Navajo-Hopi Nations,Flagstaff & Winslow News
Thu, Oct. 29

NAU science program on the move

You never know when the big ideas will come to you. Six years ago, Dr. Barry Lutz, chair of the NAU physics, wanted to begin an outreach program on the reservations, but wasn’t quite sure how to get started.

But one day, sitting on an airplane reading the in-flight magazine, Lutz read an article that would put the wheels in motion for a mobile classroom that would take astronomy, engineering and physics classes to students on Navajo and Hopi.

“I saw an article about Intel donating computers for educational units, and began to wonder if they would donate to a mobile lab,” he says.

He and his program coordinator put together two proposals for Intel, proposals that landed them $30,000 worth of computers. With the addition of a used trailer, supplied by the NAU Foundation, the program, the American Indian Mobile Educational Resources program, came alive.

Since then, the mobile astronomy program has reached an estimated 2,000 students every year from 10-15 reservation schools. The program stays for about a week at each location, offering both teachers and students practical, hands-on instruction in astronomy and engineering.

In the astronomy classes, students can do anything from track a comet’s path to looking at the moons on Jupiter. Computers simulate much of what they learn, and students can then compare the computer simulation to what they actually see in the sky through telescopes. The engineering program, too, is very hands-on. For example, students learn about and then build their own robots.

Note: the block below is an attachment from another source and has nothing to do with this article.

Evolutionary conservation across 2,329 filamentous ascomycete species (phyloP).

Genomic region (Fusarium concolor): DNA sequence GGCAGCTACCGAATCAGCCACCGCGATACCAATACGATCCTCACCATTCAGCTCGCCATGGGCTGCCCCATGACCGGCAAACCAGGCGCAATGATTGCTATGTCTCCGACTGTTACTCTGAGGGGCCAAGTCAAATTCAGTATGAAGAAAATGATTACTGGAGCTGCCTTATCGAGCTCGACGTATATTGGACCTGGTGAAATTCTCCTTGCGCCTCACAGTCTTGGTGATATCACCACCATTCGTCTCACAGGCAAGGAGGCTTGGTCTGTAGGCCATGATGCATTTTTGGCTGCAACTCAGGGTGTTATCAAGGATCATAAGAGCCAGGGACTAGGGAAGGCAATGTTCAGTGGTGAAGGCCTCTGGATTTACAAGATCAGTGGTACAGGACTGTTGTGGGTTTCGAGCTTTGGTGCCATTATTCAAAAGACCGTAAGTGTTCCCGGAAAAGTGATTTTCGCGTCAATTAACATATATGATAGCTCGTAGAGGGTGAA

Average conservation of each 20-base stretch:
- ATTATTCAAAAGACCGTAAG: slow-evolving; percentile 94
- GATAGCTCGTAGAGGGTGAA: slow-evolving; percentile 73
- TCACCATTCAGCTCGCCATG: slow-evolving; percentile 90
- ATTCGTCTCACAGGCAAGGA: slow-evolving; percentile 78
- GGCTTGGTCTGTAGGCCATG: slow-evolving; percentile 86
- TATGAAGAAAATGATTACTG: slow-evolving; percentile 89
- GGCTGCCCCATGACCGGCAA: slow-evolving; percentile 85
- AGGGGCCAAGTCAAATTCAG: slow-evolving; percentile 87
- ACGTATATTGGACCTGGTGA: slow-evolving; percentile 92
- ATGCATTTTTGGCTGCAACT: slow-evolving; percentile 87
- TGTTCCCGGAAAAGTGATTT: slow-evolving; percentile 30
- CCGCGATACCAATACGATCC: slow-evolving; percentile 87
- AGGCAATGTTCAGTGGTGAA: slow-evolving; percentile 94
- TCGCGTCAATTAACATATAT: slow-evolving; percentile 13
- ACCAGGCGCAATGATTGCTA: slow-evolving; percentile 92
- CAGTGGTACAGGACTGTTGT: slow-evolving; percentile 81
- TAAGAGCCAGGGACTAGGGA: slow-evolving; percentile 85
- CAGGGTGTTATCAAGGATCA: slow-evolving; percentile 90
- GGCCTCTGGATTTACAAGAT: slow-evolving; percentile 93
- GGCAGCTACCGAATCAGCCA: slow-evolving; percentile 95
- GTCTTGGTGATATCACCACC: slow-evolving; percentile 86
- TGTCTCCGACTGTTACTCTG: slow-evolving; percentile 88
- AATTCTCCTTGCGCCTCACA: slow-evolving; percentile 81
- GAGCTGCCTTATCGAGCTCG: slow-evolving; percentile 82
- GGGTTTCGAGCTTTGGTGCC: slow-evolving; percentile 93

“It is a very popular program,” says Lutz. “If people didn’t like it, we wouldn’t still be doing it.”

But the high demand for the mobile classroom has taken its toll on the mobile trailer itself. “Driving on rez roads is very hard on the suspension. The suspension on the current trailer has rusted out,” says Lutz, adding that the program also needs new computers.

The AIMER program has just received a $10,000 contribution from Raytheon to help pay for a new trailer, which will be re-oufitted with a new electrical system, a heavy-duty generator, special computer tables and storage compartments. The total project will cost $30,000.

“This contribution from Raytheon will help us expand the program. We always have new ideas to try. We want to do more experiments, as funds permit,” he said.

“Raytheon’s contribution will allow us to keep abreast of technology development and improvements and deliver first rate science and engineering experiments to underserved rural areas such as the Native American reservations,” says Lutz.

The program has filled a gap in students’ education, says Lutz, since it allows students to do more than just read books. With the mobile classroom, students are required to interact with the science, asking the “What if?” question and then seeing the answer in motion. “This is intervention in the school system. This is science that comes to you,” says Lutz.

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